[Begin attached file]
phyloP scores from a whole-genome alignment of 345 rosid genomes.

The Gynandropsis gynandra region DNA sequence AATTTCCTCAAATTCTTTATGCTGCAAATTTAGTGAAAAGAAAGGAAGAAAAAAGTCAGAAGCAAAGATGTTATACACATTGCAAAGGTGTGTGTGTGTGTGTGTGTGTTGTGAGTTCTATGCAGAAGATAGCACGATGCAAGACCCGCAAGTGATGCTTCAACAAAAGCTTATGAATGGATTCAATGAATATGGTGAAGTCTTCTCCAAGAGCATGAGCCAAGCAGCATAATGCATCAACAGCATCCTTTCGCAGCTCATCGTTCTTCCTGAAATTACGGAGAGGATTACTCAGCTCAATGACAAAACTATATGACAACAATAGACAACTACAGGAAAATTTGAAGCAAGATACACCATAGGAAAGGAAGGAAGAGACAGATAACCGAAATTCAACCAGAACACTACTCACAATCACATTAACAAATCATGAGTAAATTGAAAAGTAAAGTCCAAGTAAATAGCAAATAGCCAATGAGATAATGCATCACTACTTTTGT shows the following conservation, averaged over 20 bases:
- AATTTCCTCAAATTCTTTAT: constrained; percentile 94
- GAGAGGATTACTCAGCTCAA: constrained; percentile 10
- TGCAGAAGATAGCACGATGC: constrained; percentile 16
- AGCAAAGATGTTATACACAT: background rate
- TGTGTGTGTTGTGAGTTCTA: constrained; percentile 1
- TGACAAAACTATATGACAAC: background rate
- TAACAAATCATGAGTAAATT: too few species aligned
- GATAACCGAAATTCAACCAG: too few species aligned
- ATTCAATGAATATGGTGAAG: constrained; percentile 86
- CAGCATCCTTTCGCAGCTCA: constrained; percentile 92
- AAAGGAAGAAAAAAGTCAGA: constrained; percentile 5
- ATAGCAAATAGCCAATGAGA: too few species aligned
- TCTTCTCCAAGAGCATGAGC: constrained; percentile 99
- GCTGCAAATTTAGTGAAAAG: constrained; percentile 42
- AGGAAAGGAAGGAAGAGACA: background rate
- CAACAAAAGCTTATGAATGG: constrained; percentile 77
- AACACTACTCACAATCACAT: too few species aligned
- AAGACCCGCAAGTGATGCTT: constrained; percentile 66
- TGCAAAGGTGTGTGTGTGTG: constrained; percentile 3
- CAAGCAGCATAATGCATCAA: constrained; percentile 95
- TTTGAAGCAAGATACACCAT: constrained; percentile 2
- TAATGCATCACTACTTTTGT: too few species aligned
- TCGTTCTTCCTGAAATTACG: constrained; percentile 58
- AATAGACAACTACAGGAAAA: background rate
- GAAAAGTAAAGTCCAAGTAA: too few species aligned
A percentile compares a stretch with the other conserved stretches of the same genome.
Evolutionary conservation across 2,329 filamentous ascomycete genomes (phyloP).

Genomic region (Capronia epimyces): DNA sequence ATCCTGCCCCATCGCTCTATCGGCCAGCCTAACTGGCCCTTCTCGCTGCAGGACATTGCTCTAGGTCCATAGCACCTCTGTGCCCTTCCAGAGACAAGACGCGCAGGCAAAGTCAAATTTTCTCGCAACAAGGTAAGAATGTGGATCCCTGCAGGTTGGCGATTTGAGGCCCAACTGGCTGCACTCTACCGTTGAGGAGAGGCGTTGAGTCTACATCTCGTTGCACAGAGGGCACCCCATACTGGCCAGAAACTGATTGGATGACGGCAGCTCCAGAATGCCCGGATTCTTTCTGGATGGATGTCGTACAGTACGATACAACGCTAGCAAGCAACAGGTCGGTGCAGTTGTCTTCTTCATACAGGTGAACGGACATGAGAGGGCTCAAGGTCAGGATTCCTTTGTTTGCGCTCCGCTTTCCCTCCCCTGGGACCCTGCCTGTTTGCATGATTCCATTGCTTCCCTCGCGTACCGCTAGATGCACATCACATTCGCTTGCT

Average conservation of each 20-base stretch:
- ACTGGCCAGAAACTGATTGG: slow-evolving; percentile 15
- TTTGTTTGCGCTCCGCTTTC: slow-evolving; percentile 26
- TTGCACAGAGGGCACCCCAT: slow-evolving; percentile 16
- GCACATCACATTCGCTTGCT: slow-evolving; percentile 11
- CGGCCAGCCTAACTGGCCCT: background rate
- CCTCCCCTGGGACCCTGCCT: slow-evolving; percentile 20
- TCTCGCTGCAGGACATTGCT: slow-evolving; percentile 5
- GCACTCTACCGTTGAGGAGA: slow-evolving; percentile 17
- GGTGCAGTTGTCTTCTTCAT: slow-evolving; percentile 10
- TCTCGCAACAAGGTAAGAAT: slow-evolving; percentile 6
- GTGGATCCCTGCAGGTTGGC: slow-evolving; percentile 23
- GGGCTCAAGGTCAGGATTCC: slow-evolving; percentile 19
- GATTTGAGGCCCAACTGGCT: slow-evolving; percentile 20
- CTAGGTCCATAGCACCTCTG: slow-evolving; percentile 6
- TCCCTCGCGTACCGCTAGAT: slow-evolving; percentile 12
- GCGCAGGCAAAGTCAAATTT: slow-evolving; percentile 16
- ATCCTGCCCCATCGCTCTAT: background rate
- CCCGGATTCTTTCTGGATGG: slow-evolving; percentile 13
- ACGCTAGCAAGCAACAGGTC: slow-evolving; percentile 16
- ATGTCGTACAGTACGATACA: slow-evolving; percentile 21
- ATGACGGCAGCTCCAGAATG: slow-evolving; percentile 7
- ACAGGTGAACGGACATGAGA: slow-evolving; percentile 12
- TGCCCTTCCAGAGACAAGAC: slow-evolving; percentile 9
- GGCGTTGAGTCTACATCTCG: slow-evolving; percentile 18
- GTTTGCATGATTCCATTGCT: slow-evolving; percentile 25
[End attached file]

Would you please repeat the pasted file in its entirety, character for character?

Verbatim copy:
phyloP scores from a whole-genome alignment of 345 rosid genomes.

The Gynandropsis gynandra region DNA sequence AATTTCCTCAAATTCTTTATGCTGCAAATTTAGTGAAAAGAAAGGAAGAAAAAAGTCAGAAGCAAAGATGTTATACACATTGCAAAGGTGTGTGTGTGTGTGTGTGTGTTGTGAGTTCTATGCAGAAGATAGCACGATGCAAGACCCGCAAGTGATGCTTCAACAAAAGCTTATGAATGGATTCAATGAATATGGTGAAGTCTTCTCCAAGAGCATGAGCCAAGCAGCATAATGCATCAACAGCATCCTTTCGCAGCTCATCGTTCTTCCTGAAATTACGGAGAGGATTACTCAGCTCAATGACAAAACTATATGACAACAATAGACAACTACAGGAAAATTTGAAGCAAGATACACCATAGGAAAGGAAGGAAGAGACAGATAACCGAAATTCAACCAGAACACTACTCACAATCACATTAACAAATCATGAGTAAATTGAAAAGTAAAGTCCAAGTAAATAGCAAATAGCCAATGAGATAATGCATCACTACTTTTGT shows the following conservation, averaged over 20 bases:
- AATTTCCTCAAATTCTTTAT: constrained; percentile 94
- GAGAGGATTACTCAGCTCAA: constrained; percentile 10
- TGCAGAAGATAGCACGATGC: constrained; percentile 16
- AGCAAAGATGTTATACACAT: background rate
- TGTGTGTGTTGTGAGTTCTA: constrained; percentile 1
- TGACAAAACTATATGACAAC: background rate
- TAACAAATCATGAGTAAATT: too few species aligned
- GATAACCGAAATTCAACCAG: too few species aligned
- ATTCAATGAATATGGTGAAG: constrained; percentile 86
- CAGCATCCTTTCGCAGCTCA: constrained; percentile 92
- AAAGGAAGAAAAAAGTCAGA: constrained; percentile 5
- ATAGCAAATAGCCAATGAGA: too few species aligned
- TCTTCTCCAAGAGCATGAGC: constrained; percentile 99
- GCTGCAAATTTAGTGAAAAG: constrained; percentile 42
- AGGAAAGGAAGGAAGAGACA: background rate
- CAACAAAAGCTTATGAATGG: constrained; percentile 77
- AACACTACTCACAATCACAT: too few species aligned
- AAGACCCGCAAGTGATGCTT: constrained; percentile 66
- TGCAAAGGTGTGTGTGTGTG: constrained; percentile 3
- CAAGCAGCATAATGCATCAA: constrained; percentile 95
- TTTGAAGCAAGATACACCAT: constrained; percentile 2
- TAATGCATCACTACTTTTGT: too few species aligned
- TCGTTCTTCCTGAAATTACG: constrained; percentile 58
- AATAGACAACTACAGGAAAA: background rate
- GAAAAGTAAAGTCCAAGTAA: too few species aligned
A percentile compares a stretch with the other conserved stretches of the same genome.
Evolutionary conservation across 2,329 filamentous ascomycete genomes (phyloP).

Genomic region (Capronia epimyces): DNA sequence ATCCTGCCCCATCGCTCTATCGGCCAGCCTAACTGGCCCTTCTCGCTGCAGGACATTGCTCTAGGTCCATAGCACCTCTGTGCCCTTCCAGAGACAAGACGCGCAGGCAAAGTCAAATTTTCTCGCAACAAGGTAAGAATGTGGATCCCTGCAGGTTGGCGATTTGAGGCCCAACTGGCTGCACTCTACCGTTGAGGAGAGGCGTTGAGTCTACATCTCGTTGCACAGAGGGCACCCCATACTGGCCAGAAACTGATTGGATGACGGCAGCTCCAGAATGCCCGGATTCTTTCTGGATGGATGTCGTACAGTACGATACAACGCTAGCAAGCAACAGGTCGGTGCAGTTGTCTTCTTCATACAGGTGAACGGACATGAGAGGGCTCAAGGTCAGGATTCCTTTGTTTGCGCTCCGCTTTCCCTCCCCTGGGACCCTGCCTGTTTGCATGATTCCATTGCTTCCCTCGCGTACCGCTAGATGCACATCACATTCGCTTGCT

Average conservation of each 20-base stretch:
- ACTGGCCAGAAACTGATTGG: slow-evolving; percentile 15
- TTTGTTTGCGCTCCGCTTTC: slow-evolving; percentile 26
- TTGCACAGAGGGCACCCCAT: slow-evolving; percentile 16
- GCACATCACATTCGCTTGCT: slow-evolving; percentile 11
- CGGCCAGCCTAACTGGCCCT: background rate
- CCTCCCCTGGGACCCTGCCT: slow-evolving; percentile 20
- TCTCGCTGCAGGACATTGCT: slow-evolving; percentile 5
- GCACTCTACCGTTGAGGAGA: slow-evolving; percentile 17
- GGTGCAGTTGTCTTCTTCAT: slow-evolving; percentile 10
- TCTCGCAACAAGGTAAGAAT: slow-evolving; percentile 6
- GTGGATCCCTGCAGGTTGGC: slow-evolving; percentile 23
- GGGCTCAAGGTCAGGATTCC: slow-evolving; percentile 19
- GATTTGAGGCCCAACTGGCT: slow-evolving; percentile 20
- CTAGGTCCATAGCACCTCTG: slow-evolving; percentile 6
- TCCCTCGCGTACCGCTAGAT: slow-evolving; percentile 12
- GCGCAGGCAAAGTCAAATTT: slow-evolving; percentile 16
- ATCCTGCCCCATCGCTCTAT: background rate
- CCCGGATTCTTTCTGGATGG: slow-evolving; percentile 13
- ACGCTAGCAAGCAACAGGTC: slow-evolving; percentile 16
- ATGTCGTACAGTACGATACA: slow-evolving; percentile 21
- ATGACGGCAGCTCCAGAATG: slow-evolving; percentile 7
- ACAGGTGAACGGACATGAGA: slow-evolving; percentile 12
- TGCCCTTCCAGAGACAAGAC: slow-evolving; percentile 9
- GGCGTTGAGTCTACATCTCG: slow-evolving; percentile 18
- GTTTGCATGATTCCATTGCT: slow-evolving; percentile 25